-- submitted by Patti Woodard

Wednesday, February 07, 2007

Death Tolls Manipulated

Fox News reports that non-combat deaths are not included in the statistics of military deaths in Iraq and Afghanistan. Click on the link above to go to the story.

Tuesday, February 06, 2007

Husband's death was murder, not suicide, widow says

by James Muñoz

The 2003 death of Col. Philip Shue was ruled a suicide by the justice of the peace.
His widow is fighting that ruling all the way to the Texas Supreme Court because she believes her husband was murdered.

Shue, 54, was found dead April 16, 2003, along Interstate 10 near Boerne.
Kendall County Justice of the Peace Nancy White didn't win re-election. She now lives in another city. Her attorneys say she shouldn't have to explain the "thought-processes" behind her ruling.

"Col. Shue's chest had been mutilated. His wrists and ankles were covered in duct tape," said attorney Jason Davis, who represents Mrs. Shue.

"[Mrs. Shue] and many others believe it was a murder, including experts who have analyzed the same evidence," Davis said.

The truth, in this story, may be stranger than fiction, because Shue's vehicle slammed into a tree, his chest was mutilated, a finger was cut off and there was duct tape around his wrists and ankles.

"And yet, Judge White came on to the scene and declared it in a matter of minutes an accident, and the question is, 'Why?', and now she's going to remarkable lengths to avoid for having to answer to that," Davis said.

White's attorneys say this isn't a cover up. If JPs always had to answer to subpoenas and depositions, there would be no end to the second-guessing and harassment of the judges, her attorneys said.

"No, we're not going to let litigants dissatisfied with a judge's ruling, go sue somebody else and use the civil discovery process, to harass and abuse these judges," White's attorney Patrick Ballantyne said.

Mrs. Shue's attorney sees it differently.

"It's a pretty simple case of a witness just refusing to answer," Davis said.
Shue's widow is suing the insurance company USAA, saying the agency failed to cancel life insurance policies that led to death threats against the Mr. Shue.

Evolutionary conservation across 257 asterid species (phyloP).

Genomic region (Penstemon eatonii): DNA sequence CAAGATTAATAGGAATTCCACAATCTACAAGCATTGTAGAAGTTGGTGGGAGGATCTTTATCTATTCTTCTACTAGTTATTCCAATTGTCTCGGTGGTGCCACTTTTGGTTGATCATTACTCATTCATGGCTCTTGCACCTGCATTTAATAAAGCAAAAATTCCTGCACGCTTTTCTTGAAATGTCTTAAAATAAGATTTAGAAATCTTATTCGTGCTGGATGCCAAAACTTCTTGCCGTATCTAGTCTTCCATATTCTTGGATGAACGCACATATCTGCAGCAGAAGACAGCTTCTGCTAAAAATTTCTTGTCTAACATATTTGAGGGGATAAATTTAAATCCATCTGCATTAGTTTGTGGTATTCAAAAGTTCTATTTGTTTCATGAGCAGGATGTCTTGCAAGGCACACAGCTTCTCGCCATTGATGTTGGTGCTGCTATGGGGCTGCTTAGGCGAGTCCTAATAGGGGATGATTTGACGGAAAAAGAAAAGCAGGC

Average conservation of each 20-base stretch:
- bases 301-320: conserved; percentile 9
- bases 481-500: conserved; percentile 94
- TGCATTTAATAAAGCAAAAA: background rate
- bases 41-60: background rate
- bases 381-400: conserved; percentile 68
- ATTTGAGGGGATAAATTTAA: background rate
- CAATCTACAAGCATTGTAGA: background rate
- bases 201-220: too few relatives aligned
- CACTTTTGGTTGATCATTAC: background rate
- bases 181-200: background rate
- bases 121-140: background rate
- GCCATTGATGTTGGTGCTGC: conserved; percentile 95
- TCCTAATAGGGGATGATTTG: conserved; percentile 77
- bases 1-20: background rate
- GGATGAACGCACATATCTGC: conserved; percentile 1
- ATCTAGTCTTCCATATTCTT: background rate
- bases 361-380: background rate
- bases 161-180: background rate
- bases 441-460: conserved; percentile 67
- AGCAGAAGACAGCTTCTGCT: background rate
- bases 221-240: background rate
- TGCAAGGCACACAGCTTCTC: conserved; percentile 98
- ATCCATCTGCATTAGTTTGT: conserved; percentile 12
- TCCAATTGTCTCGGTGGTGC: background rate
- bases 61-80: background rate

USAA said they cannot comment on pending litigation.
A Kendall County court-at-law judge ordered White to testify by deposition, but she refused. Last week, the 4th Court of Appeals upheld that decision, but White still refuses. The case is now being appealed to the Texas Supreme Court.

KENS video: Husband's death was murder, not suicide, widow says

Former Kendall County JP Nancy White
Appeals Court Denial for Judicial Immunity in Shue Case

Ron Gordon
Kendall County

What’s next in the Colonel Philip Shue death investigation, seemingly having more twists and turns than a Tom Clancy novel? The mysterious circumstances leading to death of Colonel Philip Shue and the many unanswered questions surrounding the death investigation, continues, almost four years later, with no end in sight.

On January 5, 2007, Tracy Shue filed, for a third time, a Motion to Compel former Kendall County Justice of the Peace Nancy White to answer the basic questions of why and with what evidence she concluded Colonel Philip Shue’s Manner of Death a “Suicide.” Over the past year, the Kendall County Court has repeatedly ruled to deny the former JP’s Motion to Quash and Request for Immunity in answering the why and with what evidence questions, citing the duties and mental processes of a Coroner would not be protected under the “Mental Processes Rule.” But, true to form in the Shue case, the fight is not over and former JP Nancy White, with her legal “Dream Team“, paid for by the taxpayers of Kendall County, have now filed to appeal the decision of Judge Bill Palmer.

Kendall County News has requested the Commissioner’s Court to provide an estimate of the current and projected legal costs pertaining to the actions of the former Kendall County Justice of the Peace. No response has been received to date.

Former Kendall County Judge is Order to Answer Questions for The Third Time

Ron Gordon
Kendall County

For those of you familiar or unfamiliar with the Tracy Shue case, here is a breakdown with the timeline of events, and where we stand as of today.

On December 28, 2005 Tracy Shue filed to have Judge Nancy White give a deposition on the cause of death on Colonel Philip Shue.